‘Demons and Detailers’:
The list above is not meant to be exhaustive. It just serves to remind myself that there are other factors that I may need to work on if I am serious about building deeper and stronger relationships with those I care about.
Given the importance of relationships in our lives, Prudential started a conversation with 5000 Singaporeans to survey how satisfied people are with their primary relationships. They were interested to find out what draws people together in this densely-populated island we call home, what divides us and more importantly, what can be done to improve the quality of relationships. The inaugural Prudential Relationship Index has uncovered some interesting facts. Find out some of the highlights from the study here.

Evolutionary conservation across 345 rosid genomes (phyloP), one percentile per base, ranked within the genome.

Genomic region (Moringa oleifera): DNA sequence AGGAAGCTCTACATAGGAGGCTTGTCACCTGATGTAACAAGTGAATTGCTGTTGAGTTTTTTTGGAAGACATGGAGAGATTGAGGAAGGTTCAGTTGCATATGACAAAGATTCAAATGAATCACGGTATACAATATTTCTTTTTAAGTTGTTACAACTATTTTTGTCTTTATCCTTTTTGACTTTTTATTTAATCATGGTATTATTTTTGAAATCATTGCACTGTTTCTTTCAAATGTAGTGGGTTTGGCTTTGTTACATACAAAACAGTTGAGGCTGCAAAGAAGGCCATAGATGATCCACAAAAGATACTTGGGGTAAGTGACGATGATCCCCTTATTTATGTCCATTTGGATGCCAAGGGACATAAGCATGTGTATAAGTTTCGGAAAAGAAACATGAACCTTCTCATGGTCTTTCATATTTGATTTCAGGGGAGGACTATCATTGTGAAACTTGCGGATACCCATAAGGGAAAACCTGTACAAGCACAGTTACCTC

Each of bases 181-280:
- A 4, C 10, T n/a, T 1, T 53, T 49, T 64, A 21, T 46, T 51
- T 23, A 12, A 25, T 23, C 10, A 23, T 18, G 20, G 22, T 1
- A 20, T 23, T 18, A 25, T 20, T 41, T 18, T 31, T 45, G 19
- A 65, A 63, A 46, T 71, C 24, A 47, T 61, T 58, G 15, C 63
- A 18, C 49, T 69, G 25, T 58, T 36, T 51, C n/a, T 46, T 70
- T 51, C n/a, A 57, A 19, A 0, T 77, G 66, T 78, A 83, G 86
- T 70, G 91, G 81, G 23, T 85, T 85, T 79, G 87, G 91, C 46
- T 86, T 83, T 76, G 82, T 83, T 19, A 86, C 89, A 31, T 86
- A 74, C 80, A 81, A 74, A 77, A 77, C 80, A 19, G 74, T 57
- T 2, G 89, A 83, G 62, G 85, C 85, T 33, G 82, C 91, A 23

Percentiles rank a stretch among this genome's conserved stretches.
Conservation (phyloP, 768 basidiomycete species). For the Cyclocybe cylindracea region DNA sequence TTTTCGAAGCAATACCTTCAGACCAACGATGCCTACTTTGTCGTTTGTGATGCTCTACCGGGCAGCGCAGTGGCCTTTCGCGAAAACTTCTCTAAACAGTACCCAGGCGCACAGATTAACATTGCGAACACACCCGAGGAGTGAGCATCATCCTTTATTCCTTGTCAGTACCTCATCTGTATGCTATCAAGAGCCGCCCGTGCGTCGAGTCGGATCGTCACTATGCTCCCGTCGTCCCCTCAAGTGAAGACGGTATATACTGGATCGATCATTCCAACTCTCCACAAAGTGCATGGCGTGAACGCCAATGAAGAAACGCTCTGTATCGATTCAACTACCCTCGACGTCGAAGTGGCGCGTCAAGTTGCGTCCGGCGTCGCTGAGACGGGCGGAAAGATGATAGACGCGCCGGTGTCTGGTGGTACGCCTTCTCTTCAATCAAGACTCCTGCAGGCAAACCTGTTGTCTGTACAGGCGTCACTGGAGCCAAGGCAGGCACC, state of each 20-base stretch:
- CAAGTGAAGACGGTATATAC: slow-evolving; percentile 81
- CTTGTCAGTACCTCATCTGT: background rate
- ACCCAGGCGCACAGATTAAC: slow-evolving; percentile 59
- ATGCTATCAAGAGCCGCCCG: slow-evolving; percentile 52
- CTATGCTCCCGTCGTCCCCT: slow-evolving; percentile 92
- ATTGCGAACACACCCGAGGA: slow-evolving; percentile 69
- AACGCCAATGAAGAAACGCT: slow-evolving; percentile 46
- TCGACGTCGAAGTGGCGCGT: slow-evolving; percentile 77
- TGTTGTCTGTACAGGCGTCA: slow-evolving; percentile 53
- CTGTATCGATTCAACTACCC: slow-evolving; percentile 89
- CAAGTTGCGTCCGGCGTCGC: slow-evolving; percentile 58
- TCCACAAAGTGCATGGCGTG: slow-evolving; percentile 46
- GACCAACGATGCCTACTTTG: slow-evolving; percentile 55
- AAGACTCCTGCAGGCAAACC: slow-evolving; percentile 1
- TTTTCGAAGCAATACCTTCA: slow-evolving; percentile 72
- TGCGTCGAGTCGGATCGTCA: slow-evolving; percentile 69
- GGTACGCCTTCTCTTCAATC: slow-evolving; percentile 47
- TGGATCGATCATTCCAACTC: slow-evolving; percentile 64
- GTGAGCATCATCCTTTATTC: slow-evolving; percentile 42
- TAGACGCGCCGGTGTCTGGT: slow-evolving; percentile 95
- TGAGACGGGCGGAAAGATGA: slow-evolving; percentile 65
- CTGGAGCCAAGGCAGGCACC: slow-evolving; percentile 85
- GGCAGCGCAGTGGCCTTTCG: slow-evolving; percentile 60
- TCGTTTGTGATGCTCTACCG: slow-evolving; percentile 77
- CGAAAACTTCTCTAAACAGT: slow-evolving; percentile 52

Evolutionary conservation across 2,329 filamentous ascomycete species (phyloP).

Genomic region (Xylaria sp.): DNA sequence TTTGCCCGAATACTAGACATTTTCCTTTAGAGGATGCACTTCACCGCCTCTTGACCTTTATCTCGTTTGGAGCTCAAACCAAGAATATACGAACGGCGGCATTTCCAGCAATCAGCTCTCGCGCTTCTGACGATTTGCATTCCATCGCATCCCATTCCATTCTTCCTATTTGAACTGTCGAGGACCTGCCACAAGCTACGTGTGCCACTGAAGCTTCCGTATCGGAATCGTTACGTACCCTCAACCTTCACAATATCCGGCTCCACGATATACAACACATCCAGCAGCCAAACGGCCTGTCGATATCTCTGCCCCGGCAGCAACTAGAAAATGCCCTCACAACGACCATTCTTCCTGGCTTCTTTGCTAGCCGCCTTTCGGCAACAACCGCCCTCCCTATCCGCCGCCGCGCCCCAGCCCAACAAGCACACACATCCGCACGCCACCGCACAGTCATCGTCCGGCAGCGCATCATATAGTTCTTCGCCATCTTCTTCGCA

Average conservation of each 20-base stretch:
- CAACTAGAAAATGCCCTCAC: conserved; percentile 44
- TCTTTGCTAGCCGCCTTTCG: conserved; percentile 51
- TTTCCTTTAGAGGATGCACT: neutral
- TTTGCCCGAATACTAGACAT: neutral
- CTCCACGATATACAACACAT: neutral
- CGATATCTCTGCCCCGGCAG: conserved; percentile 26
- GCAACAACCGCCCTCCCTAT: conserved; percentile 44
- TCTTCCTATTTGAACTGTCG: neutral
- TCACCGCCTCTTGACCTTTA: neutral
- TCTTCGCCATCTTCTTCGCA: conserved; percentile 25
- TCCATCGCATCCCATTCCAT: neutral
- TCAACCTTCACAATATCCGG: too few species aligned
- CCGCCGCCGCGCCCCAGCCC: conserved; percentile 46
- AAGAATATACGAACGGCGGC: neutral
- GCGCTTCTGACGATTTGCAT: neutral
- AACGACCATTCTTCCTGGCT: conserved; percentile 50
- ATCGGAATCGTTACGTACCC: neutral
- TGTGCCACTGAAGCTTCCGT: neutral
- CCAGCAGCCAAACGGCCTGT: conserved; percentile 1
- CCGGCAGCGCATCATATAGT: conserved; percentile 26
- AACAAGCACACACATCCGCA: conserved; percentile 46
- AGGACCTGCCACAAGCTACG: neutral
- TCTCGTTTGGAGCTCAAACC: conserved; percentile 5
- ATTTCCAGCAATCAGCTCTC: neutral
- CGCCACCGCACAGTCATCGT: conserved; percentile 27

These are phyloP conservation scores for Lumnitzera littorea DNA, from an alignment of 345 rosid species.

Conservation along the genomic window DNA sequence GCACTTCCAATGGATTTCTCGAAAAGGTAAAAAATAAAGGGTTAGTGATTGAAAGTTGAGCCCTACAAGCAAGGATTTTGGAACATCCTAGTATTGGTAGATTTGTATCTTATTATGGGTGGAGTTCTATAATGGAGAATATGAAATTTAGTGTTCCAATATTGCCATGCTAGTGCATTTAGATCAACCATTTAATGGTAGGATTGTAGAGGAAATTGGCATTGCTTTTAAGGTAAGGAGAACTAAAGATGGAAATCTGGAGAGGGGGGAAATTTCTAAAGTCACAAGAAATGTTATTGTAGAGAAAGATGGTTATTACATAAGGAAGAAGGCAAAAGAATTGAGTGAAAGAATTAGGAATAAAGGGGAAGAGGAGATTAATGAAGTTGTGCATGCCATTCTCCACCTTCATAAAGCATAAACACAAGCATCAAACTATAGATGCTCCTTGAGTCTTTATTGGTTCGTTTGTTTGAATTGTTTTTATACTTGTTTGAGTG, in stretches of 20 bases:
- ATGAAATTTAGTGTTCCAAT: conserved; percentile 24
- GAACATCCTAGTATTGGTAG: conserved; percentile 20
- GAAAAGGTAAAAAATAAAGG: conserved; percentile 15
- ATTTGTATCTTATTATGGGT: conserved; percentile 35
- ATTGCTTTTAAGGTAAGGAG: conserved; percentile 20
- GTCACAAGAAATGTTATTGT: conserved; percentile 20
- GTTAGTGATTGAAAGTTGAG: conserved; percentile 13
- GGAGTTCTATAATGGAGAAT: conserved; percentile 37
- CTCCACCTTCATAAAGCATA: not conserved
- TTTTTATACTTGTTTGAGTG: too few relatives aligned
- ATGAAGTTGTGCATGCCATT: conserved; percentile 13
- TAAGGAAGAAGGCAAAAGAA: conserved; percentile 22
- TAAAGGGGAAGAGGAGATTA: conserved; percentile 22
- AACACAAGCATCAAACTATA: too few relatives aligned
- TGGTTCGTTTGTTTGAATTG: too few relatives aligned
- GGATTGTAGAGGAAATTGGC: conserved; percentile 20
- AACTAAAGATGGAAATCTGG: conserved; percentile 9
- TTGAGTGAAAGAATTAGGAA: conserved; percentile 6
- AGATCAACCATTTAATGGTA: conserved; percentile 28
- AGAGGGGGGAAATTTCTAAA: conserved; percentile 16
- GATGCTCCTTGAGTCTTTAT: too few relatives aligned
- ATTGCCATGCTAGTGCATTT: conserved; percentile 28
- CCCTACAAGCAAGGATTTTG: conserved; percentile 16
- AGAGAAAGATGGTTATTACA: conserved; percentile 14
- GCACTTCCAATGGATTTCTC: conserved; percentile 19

Do visit Prudential’s Facebook Page to find out more about what other telling information the Prudential Relationship Index reveals about Singaporeans’ relationships and feel free to share your thoughts with us too.